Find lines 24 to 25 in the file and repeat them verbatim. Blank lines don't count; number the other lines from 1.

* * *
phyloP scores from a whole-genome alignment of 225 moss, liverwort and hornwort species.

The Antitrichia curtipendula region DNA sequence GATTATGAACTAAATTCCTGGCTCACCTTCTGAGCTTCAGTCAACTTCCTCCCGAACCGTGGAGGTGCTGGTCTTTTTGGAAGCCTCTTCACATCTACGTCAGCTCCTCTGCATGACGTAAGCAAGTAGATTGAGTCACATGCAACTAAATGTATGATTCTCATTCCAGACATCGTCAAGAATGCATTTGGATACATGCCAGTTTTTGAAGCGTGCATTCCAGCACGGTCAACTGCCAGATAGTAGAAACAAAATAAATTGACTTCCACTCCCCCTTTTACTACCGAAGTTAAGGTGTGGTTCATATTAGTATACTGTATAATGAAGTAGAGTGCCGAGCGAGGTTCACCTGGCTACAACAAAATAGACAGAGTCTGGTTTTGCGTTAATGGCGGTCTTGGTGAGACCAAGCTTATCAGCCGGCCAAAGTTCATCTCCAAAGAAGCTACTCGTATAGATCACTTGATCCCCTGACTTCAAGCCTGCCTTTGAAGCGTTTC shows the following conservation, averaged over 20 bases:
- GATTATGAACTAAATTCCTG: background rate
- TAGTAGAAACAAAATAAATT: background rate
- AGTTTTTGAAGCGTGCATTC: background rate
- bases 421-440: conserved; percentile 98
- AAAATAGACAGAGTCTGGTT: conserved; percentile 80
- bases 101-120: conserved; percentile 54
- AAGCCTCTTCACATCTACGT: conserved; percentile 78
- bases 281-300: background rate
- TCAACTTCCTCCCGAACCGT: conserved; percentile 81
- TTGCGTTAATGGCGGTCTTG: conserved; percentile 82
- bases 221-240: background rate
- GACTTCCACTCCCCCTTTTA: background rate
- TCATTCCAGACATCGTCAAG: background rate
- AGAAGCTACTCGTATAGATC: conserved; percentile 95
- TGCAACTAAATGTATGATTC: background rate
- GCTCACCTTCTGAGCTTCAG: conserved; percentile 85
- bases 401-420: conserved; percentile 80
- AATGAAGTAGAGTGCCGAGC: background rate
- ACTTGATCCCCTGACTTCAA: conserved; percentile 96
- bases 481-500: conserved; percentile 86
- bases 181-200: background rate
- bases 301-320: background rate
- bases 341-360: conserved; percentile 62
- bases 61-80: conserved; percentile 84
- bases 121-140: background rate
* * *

- bases 301-320: background rate
- bases 341-360: conserved; percentile 62